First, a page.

Employers want workers to feel comfortable on the job site. When employees are happy and comfortable, retention is boosted, good team spirit abounds, production increases and employees enjoy good physical and mental health. Is it possible to feel too comfortable? Feeling overly relaxed at work can breed a false sense of security. It allows workers to lose awareness of the hazards and risks that surround them, to take their environment for granted and overlook signs of a potential threat. Too much ease leads to work done on “auto-pilot,” a condition in which a worker stops paying attention to what he’s doing, leading to shortcuts and risk-taking behaviour. Combine this with fatigue and the situation can become deadly. Complacency is a dangerous mindset that occurs most often when working on routine, repetitive tasks or driving familiar routes.
What is complacency in the workplace?
Complacency is self-satisfaction and a sense of security in one’s own abilities accompanied by unawareness of dangers and/or deficiencies. Employees tune out, cease to think, and merely follow a routine. They enter “autopilot mode” and complete tasks automatically instead of mindfully. Complacency is deadly in the workplace, causing underestimation of risk, failure to notice changes in the environment and lack of acknowledgment of hazards. It contributes to incidents/accidents. It’s important that companies and employees work to avoid complacency.
How does workplace complacency affect a company?
It’s in a company’s best interests to pay attention to workplace complacency as it leads to:
- More accidents/incidents
- Lower worker wellbeing
- Reduced productivity
- Less innovation/creativity
- Low morale
- Employee disengagement
- Competitive disadvantage
- Reduced profits
- Less growth/success
Signs that your workers may be complacent:
There are telltale signs that may indicate a worker is being complacent or is in “autopilot mode.”
- Disengagement from tasks
- Neglecting tasks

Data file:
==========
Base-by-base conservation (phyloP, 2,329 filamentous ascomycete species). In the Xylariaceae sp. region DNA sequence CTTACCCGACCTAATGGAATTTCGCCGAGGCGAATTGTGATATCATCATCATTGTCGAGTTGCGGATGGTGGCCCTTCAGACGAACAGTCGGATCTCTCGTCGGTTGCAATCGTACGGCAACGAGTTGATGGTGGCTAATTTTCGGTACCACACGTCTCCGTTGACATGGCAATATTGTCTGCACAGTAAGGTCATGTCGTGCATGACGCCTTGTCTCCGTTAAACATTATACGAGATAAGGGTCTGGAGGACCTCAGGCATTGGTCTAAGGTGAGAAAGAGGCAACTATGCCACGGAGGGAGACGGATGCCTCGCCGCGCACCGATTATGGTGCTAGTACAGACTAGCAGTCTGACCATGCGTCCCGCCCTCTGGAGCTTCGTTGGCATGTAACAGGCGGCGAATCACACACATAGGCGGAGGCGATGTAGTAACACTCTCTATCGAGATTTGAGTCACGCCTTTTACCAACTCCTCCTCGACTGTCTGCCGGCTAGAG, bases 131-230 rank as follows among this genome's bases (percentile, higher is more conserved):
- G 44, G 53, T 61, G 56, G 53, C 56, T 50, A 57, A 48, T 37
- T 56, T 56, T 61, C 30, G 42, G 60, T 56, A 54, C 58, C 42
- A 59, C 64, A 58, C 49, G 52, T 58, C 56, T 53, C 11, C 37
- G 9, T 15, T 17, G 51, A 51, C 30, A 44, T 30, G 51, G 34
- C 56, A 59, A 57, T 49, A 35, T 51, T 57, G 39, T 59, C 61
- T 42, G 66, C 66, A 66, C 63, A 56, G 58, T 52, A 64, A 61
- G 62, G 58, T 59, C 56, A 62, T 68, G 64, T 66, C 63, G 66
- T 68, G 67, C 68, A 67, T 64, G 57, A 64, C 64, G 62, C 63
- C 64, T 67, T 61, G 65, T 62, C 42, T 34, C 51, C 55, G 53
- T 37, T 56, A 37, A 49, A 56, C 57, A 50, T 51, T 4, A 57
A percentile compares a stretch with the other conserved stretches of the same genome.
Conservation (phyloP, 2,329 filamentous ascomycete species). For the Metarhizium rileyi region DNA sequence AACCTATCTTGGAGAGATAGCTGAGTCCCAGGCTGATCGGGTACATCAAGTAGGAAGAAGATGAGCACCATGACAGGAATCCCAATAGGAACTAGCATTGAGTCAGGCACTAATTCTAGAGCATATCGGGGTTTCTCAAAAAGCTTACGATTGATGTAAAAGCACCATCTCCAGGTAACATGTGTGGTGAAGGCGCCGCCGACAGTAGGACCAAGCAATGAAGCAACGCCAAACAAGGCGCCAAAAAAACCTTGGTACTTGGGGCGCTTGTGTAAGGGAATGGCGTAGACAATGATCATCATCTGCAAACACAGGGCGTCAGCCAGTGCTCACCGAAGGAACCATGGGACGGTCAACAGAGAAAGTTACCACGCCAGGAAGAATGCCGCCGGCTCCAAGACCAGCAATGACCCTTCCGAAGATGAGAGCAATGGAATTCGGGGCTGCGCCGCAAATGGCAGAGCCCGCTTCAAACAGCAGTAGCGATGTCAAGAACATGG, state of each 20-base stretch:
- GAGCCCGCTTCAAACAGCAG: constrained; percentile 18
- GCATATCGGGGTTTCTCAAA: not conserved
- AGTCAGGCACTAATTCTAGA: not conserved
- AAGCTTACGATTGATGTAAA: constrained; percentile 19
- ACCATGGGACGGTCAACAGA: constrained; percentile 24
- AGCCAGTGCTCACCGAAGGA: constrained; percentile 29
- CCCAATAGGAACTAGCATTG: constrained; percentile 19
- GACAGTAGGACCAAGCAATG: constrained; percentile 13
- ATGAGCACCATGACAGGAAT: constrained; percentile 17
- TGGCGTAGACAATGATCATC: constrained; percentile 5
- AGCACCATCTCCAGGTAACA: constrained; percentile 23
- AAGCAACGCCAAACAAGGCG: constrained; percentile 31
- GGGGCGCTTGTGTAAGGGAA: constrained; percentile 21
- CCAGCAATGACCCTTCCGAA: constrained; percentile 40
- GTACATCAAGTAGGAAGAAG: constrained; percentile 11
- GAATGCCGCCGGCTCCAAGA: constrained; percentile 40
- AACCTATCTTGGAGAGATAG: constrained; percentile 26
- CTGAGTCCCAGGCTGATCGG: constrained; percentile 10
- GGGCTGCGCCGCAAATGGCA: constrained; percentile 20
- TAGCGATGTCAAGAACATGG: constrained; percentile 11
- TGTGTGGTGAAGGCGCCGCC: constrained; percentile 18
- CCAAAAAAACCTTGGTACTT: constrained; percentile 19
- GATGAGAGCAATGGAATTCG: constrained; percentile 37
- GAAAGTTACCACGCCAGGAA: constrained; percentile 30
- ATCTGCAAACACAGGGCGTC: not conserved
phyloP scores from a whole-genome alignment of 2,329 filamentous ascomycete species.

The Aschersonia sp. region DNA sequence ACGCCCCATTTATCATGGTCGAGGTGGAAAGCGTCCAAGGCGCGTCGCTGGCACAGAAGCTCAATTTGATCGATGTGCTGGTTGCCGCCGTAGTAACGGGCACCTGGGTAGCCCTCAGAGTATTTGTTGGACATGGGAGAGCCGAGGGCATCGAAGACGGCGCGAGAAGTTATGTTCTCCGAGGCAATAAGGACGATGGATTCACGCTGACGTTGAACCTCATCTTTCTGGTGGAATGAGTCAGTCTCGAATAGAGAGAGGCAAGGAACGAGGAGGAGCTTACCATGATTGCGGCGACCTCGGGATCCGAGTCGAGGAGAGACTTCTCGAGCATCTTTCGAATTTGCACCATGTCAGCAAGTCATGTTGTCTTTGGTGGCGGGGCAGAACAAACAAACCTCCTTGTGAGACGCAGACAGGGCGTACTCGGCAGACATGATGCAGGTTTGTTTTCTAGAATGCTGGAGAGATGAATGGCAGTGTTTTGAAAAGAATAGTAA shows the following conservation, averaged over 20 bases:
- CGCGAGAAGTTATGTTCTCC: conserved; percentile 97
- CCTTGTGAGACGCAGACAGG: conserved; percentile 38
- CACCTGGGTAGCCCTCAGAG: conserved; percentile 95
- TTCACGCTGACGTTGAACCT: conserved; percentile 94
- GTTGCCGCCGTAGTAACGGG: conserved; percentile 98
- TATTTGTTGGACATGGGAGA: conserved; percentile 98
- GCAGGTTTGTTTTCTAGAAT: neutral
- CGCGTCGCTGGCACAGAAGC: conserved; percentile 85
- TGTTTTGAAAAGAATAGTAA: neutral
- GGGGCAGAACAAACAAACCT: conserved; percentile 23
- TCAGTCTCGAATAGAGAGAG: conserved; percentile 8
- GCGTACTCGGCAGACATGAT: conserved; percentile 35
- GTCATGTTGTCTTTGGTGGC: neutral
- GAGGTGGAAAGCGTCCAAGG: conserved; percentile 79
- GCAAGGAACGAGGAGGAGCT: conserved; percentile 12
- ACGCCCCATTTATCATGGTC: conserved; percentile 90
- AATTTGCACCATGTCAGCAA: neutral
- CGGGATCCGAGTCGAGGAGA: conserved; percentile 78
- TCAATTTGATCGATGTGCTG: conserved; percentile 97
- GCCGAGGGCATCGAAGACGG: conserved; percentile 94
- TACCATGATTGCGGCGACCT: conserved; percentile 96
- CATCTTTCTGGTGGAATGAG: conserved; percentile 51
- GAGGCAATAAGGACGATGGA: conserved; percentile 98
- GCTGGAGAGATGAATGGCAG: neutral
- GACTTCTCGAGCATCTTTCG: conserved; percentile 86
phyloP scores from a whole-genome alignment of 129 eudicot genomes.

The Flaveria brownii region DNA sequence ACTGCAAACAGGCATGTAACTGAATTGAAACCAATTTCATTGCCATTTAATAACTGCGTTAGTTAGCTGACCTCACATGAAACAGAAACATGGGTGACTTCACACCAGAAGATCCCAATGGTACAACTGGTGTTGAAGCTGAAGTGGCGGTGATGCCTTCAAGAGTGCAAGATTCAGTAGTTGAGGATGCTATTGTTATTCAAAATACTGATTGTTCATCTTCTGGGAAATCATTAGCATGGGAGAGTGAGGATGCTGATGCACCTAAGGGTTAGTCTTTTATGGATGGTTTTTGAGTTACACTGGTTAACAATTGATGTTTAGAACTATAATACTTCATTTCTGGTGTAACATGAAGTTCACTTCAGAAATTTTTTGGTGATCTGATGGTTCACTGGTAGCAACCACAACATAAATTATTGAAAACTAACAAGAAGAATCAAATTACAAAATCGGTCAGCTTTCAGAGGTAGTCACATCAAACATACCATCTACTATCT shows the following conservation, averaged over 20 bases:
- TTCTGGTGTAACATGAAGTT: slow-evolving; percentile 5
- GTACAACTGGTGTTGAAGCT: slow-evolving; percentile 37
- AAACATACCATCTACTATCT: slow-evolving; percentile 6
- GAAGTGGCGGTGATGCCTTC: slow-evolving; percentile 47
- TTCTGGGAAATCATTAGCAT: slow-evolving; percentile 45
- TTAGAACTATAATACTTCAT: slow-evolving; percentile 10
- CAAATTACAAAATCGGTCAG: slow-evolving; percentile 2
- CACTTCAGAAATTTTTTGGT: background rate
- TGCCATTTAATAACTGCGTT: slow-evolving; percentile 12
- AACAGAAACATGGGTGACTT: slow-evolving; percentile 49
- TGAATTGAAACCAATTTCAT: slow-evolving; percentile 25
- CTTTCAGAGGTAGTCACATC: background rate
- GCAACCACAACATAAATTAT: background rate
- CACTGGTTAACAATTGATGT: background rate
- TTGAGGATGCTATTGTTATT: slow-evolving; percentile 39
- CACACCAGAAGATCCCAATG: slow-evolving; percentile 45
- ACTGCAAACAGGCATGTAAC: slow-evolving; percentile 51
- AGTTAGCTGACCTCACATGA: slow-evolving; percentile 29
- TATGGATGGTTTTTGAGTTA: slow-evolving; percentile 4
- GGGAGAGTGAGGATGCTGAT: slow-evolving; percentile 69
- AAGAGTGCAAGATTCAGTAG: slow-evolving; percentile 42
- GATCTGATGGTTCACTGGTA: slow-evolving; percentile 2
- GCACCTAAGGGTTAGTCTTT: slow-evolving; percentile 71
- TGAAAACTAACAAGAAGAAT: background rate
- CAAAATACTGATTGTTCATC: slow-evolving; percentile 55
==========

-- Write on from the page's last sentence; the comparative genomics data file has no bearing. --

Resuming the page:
- Frequent mistakes
- Taking shortcuts/missing steps in the process
- Lack of motivation
- Increased boredom
- Dissatisfaction with work
- Near misses and/or accidents
- Changes in attitude
- Lack of investment in self and/or others
- Loss of passion for the work
- Disinterest in opportunities and/or promotions
- Less thinking before action
- Little or no initiative
- Failure to point out hazards
- Blaming others
How to combat workplace complacency?
Though complacency on the job site is a common problem, there are ways to avoid and/or reduce the frequency.
- Constructive criticism for the purpose of reflection and positive change
- Regular feedback to encourage growth
- Nurturing a culture of accountability regarding rules and performance
- Providing learning opportunities following mistakes
- Shaking up the routine
- Team-building events
- Teaching self-awareness of behaviours, traits and abilities
- Reinforcing company values (interactive training sessions with a focus on the company’s values, an acknowledgment program for employees who demonstrate company values)
- Job shadowing (being around a peer who pays close attention to detail and performs their job well)
- Coaching program
- Regular risk assessments to keep staff aware of dangers
- Incentives for employees who show strong attention to detail, passion in their work and a willingness to receive constructive feedback (paid time off, bonuses, public recognition).
- Workplace transparency to keep employees engaged
- Regularly reviewing employees’ goals to create a sense of worth and value
- Focusing on continuous improvement
- Examining the data (Lost Time Injury, Experience Modification Rate, factors impacting these metrics).
Complacency is a silent killer, a problematic mindset that contributes to injuries and incidents on the job. It can affect a company’s overall performance and company culture. There are proven and practical ways to combat complacency for teams and individuals. It takes time and effort but it’s possible to avoid and/or reduce complacency, leading to a safer workplace.